Wednesday, May 6, 2015
Ninth Circuit Asks S.C. to Decide Scope of Credit Card Statute
By KENNETH OFGANG, Staff Writer
The Ninth U.S. Circuit Court of Appeals yesterday asked the state Supreme Court for help in interpreting the state statute that generally prohibits merchants from asking credit card customers for their addresses and other personal identifying information.
A panel consisting of Judges Consuelo M. Callahan, Milan D. Smith Jr., and Paul J. Watford certified the following question to the state high court:
“Does section 1747.08 of the California Civil Code prohibit a retailer from requesting a customer’s personal identification information at the point of sale, after a customer has paid with a credit card and after the cashier has returned the credit card to the customer, if it would not be objectively reasonable for the customer to interpret the request to mean that providing such information is a condition to payment by credit card”?
The section is part of the Song-Beverly Credit Card Act. The issue arose from a putative class action filed against Devanlay Retail Group, Inc., the U.S. retailer of Lacoste clothing.
The plaintiff, Tammie Davis, alleges that after she purchased merchandise at the defendant’s Roseville location, she was putting her credit card back in her purse when the cashier asked her
“What’s your [zip] code?” and that this violated §1747.08.
The suit was originally filed in Placer Superior Court, but was removed to federal court by the defendant.
U.S. District Judge Kimberly J. Mueller of the Eastern District of California granted Devanlay’s motion for summary judgment, reasoning that “[v]iewed objectively, Devanlay’s policy of waiting until the customer has her receipt in hand conveys that the transaction has concluded and that providing a zip code is not necessary to complete the transaction.” A number of other district judges around the state have also applied the “objective consumer perception test.”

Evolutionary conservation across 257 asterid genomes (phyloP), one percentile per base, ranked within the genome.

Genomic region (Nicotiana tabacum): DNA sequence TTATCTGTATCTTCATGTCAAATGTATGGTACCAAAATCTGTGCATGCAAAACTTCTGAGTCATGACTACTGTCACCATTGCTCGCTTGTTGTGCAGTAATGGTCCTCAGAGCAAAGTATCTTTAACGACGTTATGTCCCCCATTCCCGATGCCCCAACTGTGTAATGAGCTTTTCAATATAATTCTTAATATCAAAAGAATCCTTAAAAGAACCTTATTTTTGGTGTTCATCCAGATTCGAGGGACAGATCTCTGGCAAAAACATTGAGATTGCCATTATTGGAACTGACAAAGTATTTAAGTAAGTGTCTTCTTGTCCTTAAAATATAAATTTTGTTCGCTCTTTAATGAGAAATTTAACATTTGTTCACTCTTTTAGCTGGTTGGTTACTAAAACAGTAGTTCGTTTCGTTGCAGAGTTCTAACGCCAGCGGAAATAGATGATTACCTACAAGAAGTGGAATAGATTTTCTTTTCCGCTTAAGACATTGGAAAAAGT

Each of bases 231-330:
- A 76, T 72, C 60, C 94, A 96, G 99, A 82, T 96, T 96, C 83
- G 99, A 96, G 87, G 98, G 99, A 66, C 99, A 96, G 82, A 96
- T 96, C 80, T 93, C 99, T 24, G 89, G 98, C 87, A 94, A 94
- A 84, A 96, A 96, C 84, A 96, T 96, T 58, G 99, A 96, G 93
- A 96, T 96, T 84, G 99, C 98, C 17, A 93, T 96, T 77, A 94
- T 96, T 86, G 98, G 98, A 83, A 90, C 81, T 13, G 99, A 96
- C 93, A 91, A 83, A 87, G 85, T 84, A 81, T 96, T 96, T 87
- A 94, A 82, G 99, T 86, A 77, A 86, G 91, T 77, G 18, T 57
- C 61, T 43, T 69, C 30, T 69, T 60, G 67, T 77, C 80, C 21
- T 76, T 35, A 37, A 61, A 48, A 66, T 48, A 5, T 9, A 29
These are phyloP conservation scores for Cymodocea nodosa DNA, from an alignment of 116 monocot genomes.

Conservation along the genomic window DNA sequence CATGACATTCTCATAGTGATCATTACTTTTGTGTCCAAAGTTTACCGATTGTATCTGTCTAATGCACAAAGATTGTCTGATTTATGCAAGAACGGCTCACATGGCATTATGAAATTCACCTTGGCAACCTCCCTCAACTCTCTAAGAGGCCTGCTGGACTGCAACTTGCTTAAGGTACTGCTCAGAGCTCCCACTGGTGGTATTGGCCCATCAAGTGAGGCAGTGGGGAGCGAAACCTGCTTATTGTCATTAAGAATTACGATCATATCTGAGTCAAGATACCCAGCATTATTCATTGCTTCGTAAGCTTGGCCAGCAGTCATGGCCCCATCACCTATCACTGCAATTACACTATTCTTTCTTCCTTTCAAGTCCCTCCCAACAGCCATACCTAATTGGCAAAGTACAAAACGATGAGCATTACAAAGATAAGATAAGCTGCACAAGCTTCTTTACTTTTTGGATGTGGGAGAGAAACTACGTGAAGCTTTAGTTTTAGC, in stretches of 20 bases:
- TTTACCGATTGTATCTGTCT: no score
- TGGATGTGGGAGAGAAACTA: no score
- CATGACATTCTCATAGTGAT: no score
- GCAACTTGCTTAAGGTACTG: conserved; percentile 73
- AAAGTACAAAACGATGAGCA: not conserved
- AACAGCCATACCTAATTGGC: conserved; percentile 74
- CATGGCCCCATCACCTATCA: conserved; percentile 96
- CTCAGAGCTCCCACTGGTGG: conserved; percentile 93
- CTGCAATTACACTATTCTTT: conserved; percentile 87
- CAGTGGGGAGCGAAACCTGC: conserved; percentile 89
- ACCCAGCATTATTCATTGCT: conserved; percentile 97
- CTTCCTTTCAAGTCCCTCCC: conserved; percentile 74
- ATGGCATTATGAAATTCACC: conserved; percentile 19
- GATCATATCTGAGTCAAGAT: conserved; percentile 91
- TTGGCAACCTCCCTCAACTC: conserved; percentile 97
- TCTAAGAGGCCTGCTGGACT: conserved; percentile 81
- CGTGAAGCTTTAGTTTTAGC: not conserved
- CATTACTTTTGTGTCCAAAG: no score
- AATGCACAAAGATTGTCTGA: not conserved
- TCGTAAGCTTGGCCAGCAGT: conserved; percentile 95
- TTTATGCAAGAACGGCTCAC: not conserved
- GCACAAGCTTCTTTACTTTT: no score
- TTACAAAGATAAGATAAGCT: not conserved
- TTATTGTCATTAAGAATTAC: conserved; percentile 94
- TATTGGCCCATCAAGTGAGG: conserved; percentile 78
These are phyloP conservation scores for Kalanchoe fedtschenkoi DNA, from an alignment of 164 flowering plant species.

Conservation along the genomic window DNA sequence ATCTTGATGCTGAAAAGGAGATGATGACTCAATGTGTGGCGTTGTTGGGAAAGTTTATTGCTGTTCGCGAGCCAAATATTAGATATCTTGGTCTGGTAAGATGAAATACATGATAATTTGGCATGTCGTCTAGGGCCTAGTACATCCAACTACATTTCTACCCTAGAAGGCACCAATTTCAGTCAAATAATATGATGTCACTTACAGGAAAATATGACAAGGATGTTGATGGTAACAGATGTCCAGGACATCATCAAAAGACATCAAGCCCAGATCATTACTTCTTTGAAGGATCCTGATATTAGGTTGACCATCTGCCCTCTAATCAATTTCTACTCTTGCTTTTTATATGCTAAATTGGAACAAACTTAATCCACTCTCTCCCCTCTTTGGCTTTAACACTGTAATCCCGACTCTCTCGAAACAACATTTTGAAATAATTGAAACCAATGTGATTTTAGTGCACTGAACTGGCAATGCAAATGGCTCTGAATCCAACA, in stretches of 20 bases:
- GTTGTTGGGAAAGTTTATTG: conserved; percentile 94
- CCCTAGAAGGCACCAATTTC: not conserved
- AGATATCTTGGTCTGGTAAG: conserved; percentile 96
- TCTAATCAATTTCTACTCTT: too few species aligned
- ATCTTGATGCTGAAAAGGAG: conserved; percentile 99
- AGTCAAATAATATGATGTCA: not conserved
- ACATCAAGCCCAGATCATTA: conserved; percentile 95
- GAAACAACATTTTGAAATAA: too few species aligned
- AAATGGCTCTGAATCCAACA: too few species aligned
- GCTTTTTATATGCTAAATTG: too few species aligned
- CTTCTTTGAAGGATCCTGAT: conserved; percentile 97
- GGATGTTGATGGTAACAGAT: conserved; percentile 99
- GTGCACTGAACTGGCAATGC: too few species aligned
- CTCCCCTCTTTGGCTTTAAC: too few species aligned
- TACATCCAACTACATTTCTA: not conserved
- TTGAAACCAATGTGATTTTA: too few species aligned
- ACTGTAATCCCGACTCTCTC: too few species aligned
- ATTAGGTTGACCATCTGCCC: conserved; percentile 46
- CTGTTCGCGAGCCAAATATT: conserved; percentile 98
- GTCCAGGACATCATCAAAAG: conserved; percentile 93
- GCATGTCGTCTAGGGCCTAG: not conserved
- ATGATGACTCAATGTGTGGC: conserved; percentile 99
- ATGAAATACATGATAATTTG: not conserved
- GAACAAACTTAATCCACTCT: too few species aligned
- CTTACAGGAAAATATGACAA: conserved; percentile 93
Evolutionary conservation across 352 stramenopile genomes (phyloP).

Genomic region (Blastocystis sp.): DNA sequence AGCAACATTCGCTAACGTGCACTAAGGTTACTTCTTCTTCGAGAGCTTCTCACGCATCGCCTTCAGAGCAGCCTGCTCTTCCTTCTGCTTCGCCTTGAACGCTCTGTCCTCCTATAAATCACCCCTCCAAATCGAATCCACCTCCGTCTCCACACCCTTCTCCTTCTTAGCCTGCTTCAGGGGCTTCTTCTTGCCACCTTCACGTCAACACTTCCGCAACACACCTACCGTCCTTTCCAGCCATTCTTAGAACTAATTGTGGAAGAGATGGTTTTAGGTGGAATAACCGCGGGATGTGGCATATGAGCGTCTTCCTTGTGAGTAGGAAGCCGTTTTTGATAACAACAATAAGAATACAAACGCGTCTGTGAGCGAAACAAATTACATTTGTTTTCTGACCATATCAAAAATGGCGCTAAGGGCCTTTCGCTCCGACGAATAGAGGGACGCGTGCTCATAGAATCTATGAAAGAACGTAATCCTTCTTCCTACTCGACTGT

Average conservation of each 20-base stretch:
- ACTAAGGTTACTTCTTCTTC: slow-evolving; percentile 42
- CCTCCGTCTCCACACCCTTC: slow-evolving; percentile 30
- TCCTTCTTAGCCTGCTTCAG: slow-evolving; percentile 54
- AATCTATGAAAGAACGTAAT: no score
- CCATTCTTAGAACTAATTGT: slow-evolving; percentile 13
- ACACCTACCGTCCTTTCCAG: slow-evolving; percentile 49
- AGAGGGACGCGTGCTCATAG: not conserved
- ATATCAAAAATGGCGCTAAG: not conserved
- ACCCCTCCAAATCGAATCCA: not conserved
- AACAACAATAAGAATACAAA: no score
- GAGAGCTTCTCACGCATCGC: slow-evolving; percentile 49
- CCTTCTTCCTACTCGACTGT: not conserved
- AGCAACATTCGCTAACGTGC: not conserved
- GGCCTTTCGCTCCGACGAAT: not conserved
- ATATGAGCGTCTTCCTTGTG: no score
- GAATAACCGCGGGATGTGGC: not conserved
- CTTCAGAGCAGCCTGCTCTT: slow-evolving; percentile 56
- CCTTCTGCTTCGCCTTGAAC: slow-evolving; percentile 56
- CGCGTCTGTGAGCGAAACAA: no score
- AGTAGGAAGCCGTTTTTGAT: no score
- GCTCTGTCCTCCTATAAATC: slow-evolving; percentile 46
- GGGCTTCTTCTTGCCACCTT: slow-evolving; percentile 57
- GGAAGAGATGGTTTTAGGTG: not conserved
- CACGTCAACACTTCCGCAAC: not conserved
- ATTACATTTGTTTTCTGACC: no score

But the case on which those judges have primarily relied, Florez v. Linens ‘n Things (2003) 108 Cal. App. 4th 447, dealt with a request for personal identification information made before the customer presented a credit card, and the application of the perception test to hold that such a request violates Song-Beverly. There are no published California opinions on whether such a test can be applied in the situation presented in the certified question, the Ninth Circuit panel said, emphasizing the potential consequences of the high court’s response.
“The answer to this question could have a significant impact on the practices of thousands of California retailers, as a broad construction of Song-Beverly could prohibit many retailers’ practice of requesting [personal identification information] from customers immediately after they have completed a credit card transaction,” the judges wrote.
The case is Davis v. Devanlay Retail Group, Inc., 13-15063.
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